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Life In The Trenches - Daily Rations

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The only thing I can think of, that they ate, are those ships biscuits , full of weevils.
Did they ever get any fresh? What did they cook with? I know that the Germans regularly rotated their troops through the trenches and were encouraged to grow crops behind the lines. What did Tommy eat?

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  • 4 weeks later...
Guest John Sukey

they did'nt cook in all that mud. rations were brought forward in dixies by ration parties, providing they did'nt get shelled on the way.

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I asked a friend of mine this very question. This is what he sent, no chocolate you'll notice - dreadful.............

British Daily Ration, France, 1914:

1 1/4 lb fresh or frozen mean, or 1 lb preserved or salt meat; 1 1/4 lb bread, or 1 lb biscuit or flour; 4 oz. bacon; 3 oz. cheese; 5/8 oz. tea; 4 oz. jam; 3 oz. sugar; 1/2 oz salt; 1/36 oz. pepper; 1/20 oz. mustard; 8 oz. fresh or 2 oz. dried vegetables; 1/10 gill lime juice if fresh vegetables not issued;* 1/2 gill rum;* not exceeding 2 oz. tobacco per week.
(* at discretion of commanding general.)

The following substitutions were permitted if necessary: 4 oz. oatmeal or rice instead of 4 oz. bread or biscuit; 1/30 oz. choclate instead of 1/6 oz. tea; 1 pint porter instead of 1 ration spirit; 4 oz. dried fruit instead of 4 oz. jam; 4 oz. butter, lard or margarine, or 1/2 gill oil, instead of 4 oz. bacon.

British Daily Ration, India, 1914:
1 lb fresh meat; 1 lb bread; 3 oz. bacon; 1 lb potatoes; 1 oz. tea; 2 1/2 oz. sugar; 1/2 oz salt; 1/36 oz. pepper.

British daily ration, Indian troops:
1/4 lb fresh meat; 1/8 lb potatoes; 1/3 oz. tea; 1/2 oz salt; 1 1/2 lb atta; 4 oz. dhall; 2 oz. ghee; 1/6 oz. chillies; 1/6 oz turmeric; 1/3 oz. ginger; 1/6 oz. garlic; 1 oz. gur.

British Iron Ration, carried in the field:
1 lb. preserved meat; 12 oz. biscuit; 5/8 oz. tea; 2 oz. sugar; 1/2 oz. salt; 3 oz. cheese; 1 oz. meat extract (2 cubes.)

German Daily Ration, 1914
(measured in grams; ounce equivalent in parentheses):
750g (26 1/2 oz) bread, or 500g (17 1/2 oz) field biscuit, or 400g (14 oz.) egg biscuit; 375g (13 oz.) fresh or frozen meat, or 200g (7 oz) preserved meat; 1,500g (53 oz.) potatoes, or 125-250g (4 1/2-9 oz.) vegetables, or 60g (2 oz.) dried vegetables, or 600g (21 oz.) mixed potatoes and dried vegetables; 25g (9/10 oz.) coffee, or 3g (1/10 oz.) tea; 20g (7/10 oz.) sugar; 25g (9/10 oz.) salt; two cigars and two cigarettes or 1 oz. pipe tobacco, or 9/10 oz. plug tobacco, or 1/5 oz. snuff; at discretion of commanding officer: 0.17 pint spirits, 0.44 pint wine, 0.88 pint beer.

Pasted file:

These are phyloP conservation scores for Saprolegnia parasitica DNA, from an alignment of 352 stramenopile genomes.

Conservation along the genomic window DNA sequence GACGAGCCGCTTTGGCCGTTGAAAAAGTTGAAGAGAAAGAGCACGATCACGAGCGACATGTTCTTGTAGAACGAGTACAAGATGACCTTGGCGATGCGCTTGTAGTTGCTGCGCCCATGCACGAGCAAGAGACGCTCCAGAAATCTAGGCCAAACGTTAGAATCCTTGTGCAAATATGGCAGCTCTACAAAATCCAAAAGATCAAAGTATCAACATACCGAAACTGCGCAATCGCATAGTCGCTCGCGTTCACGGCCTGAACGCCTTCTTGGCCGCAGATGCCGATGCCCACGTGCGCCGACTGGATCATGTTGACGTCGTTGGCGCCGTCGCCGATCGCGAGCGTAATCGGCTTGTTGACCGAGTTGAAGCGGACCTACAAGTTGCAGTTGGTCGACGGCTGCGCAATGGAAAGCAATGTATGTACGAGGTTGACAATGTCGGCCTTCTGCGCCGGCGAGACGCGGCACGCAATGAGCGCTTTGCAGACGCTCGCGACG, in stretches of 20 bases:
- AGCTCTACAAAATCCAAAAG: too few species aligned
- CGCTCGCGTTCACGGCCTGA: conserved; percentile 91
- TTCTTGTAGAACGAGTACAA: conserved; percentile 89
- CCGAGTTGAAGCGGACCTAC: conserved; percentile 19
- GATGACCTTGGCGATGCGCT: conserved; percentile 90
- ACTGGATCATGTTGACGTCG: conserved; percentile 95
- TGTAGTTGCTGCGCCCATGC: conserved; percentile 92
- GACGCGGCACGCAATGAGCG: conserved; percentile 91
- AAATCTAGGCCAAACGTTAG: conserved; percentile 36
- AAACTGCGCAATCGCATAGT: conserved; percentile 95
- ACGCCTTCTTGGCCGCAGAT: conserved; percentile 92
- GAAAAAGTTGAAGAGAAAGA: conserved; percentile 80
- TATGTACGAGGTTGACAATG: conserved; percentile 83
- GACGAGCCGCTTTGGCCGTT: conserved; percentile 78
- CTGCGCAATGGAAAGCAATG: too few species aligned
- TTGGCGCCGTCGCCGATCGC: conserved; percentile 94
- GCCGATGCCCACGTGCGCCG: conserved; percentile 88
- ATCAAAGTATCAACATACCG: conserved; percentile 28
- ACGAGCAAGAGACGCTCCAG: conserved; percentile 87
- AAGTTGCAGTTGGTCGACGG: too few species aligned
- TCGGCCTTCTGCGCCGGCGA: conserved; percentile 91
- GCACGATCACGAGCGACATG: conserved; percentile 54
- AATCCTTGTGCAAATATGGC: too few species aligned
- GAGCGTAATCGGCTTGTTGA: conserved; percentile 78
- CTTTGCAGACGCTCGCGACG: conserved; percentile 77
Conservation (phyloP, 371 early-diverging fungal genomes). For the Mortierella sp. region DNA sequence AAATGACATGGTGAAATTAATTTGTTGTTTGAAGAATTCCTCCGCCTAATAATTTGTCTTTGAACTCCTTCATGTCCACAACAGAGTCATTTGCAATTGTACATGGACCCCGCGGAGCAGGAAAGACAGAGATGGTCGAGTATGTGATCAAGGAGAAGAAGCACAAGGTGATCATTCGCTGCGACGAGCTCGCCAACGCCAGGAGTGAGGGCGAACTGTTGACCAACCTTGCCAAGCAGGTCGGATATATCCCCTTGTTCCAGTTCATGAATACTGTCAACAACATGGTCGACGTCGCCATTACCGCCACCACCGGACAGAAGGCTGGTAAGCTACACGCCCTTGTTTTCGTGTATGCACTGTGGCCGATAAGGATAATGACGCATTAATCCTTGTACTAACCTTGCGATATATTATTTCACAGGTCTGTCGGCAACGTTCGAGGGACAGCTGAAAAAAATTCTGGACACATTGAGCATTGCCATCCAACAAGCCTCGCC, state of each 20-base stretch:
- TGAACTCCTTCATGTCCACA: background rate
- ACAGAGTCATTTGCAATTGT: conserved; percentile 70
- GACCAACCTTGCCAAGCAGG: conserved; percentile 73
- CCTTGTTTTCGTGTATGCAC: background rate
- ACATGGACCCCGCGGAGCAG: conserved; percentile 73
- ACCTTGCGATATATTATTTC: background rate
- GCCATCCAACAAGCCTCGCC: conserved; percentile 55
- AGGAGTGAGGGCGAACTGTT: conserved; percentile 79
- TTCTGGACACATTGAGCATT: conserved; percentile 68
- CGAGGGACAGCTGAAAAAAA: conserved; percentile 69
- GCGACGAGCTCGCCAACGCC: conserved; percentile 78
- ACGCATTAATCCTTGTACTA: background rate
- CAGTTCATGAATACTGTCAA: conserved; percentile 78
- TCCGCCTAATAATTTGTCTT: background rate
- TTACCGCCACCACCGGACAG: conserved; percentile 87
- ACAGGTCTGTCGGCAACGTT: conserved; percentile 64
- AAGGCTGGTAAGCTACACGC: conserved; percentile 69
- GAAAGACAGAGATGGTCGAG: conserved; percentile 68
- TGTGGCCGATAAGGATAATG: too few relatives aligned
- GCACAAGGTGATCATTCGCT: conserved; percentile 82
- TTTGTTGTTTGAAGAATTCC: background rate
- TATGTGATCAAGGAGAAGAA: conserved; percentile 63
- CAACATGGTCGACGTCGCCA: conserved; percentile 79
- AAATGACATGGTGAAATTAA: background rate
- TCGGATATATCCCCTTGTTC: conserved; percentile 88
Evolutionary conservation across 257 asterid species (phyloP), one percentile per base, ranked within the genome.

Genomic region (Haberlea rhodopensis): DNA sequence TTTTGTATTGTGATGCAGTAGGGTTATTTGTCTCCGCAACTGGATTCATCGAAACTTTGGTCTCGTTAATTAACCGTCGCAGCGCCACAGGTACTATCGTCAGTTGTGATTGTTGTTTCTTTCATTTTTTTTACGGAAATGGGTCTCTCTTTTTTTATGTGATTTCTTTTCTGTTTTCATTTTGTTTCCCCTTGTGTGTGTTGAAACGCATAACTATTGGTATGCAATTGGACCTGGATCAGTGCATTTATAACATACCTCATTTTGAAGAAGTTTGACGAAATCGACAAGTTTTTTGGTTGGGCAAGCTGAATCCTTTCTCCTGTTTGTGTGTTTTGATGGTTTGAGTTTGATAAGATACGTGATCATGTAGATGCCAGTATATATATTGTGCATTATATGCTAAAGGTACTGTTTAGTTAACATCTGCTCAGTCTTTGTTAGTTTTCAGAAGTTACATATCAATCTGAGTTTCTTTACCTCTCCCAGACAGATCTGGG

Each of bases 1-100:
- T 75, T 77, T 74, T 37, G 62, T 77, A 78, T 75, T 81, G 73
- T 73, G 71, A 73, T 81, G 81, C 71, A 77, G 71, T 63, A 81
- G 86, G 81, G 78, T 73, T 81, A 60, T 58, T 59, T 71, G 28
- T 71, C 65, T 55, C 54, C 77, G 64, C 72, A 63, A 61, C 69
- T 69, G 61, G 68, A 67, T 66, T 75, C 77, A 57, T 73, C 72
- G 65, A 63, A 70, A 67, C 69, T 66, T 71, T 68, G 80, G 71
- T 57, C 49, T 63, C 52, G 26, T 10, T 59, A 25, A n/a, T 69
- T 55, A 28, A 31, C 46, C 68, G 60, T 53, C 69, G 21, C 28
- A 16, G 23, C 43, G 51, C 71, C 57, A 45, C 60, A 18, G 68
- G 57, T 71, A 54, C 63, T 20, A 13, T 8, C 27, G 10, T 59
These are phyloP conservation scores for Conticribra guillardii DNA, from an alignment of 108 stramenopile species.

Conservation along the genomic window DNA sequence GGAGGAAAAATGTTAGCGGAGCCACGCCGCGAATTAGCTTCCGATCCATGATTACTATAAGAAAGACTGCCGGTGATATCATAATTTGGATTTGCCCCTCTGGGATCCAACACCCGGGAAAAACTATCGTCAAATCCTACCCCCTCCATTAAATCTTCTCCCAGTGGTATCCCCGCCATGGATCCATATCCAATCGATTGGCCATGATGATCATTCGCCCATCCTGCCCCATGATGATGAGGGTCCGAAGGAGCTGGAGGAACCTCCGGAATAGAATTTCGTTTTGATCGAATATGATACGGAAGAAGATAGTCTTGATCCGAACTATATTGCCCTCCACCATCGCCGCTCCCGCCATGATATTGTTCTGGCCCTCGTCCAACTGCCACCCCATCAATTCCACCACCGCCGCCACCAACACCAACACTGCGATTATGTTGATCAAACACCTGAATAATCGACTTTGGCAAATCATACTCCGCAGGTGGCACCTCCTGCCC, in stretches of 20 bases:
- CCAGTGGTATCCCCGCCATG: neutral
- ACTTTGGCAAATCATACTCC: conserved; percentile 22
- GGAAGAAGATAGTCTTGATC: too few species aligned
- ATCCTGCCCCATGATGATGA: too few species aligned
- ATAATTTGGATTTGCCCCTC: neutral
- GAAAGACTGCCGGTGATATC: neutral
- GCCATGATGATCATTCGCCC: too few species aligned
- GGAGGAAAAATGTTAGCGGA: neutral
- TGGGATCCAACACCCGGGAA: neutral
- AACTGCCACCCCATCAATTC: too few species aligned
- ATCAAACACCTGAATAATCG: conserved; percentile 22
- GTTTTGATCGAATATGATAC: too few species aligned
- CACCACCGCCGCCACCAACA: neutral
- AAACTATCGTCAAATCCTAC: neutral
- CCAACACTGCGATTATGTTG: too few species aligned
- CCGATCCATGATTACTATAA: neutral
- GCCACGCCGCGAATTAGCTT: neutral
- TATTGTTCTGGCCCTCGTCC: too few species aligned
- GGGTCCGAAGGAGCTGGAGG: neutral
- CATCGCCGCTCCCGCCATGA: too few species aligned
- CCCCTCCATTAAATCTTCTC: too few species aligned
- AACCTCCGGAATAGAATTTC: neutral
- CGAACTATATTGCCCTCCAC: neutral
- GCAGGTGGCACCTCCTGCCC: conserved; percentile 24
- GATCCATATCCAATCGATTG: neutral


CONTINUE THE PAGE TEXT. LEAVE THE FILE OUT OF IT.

The meat ration was reduced progressively during the war, and one meatless day per week was introduced from June 1916; by the end of that year it was 250g (8 3/4 oz.) fresh meat or 150g (5 1/4 oz.) preserved, or 200g (7 oz) fresh meat for support and train personnel. At the same time the sugar ration was only 17g (6/10 oz.).

German Iron Ration:
250g (8.8 oz) biscuit; 200g (7 oz.) preserved meat or 170g (6 oz.) bacon; 150g (5.3 oz.) preserved vegetables; 25g (9/10 oz.) coffee; 25g (9/10 oz.) salt.

But as someone has already pointed out - it all depends on the poor old sod detailed to carry those rations to the guys in the trenches.

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Even if either side got their rations , it still seems dismal.
More like they got very little of their rations, particularly later on.

And frozen meat, in that era, bet the maggots didn't stay out for long. :o

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  • 8 months later...

I read a German book a few years ago, I think it was written by a machine gunner but am not sure anymore. Anyway, they called flies "raisins" as so many were breeding on the dead between the lines that they ended up at the dinner table too.

I wished I still had that book, it was a real good read and had a gynaecologist's practice address (in Hamburg) stamped on the inside of the front cover. I suppose it was also a good read for the women waiting to be seen.


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  • 11 months later...

The only thing I can think of, that they ate, are those ships biscuits , full of weevils.

Did they ever get any fresh? What did they cook with? I know that the Germans regularly rotated their troops through the trenches and were encouraged to grow crops behind the lines. What did Tommy eat?

No it was weevils full of biscuits on the menu. :P

Kev in Deva. :P

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  • 1 month later...

bread and jam

Almost always plum and apple (mixed). "When the 'ell is it gonna be strawberry?". Sorry old chap, the officers and NCOs "copped" most of that. :P Seriously, many times the ration parties got lost and wandered around all night. When it started getting light they had to return to the rear with it being undelivered. Other times the ration parties would become casualties. At other times when under intense shelling prior to an enemy attack (when the need was greatest) ration parties were not sent out to an inevitable death. Either way the result was the same, the men in the line went without food and water.

Dan Murphy

Edited by Daniel Murphy
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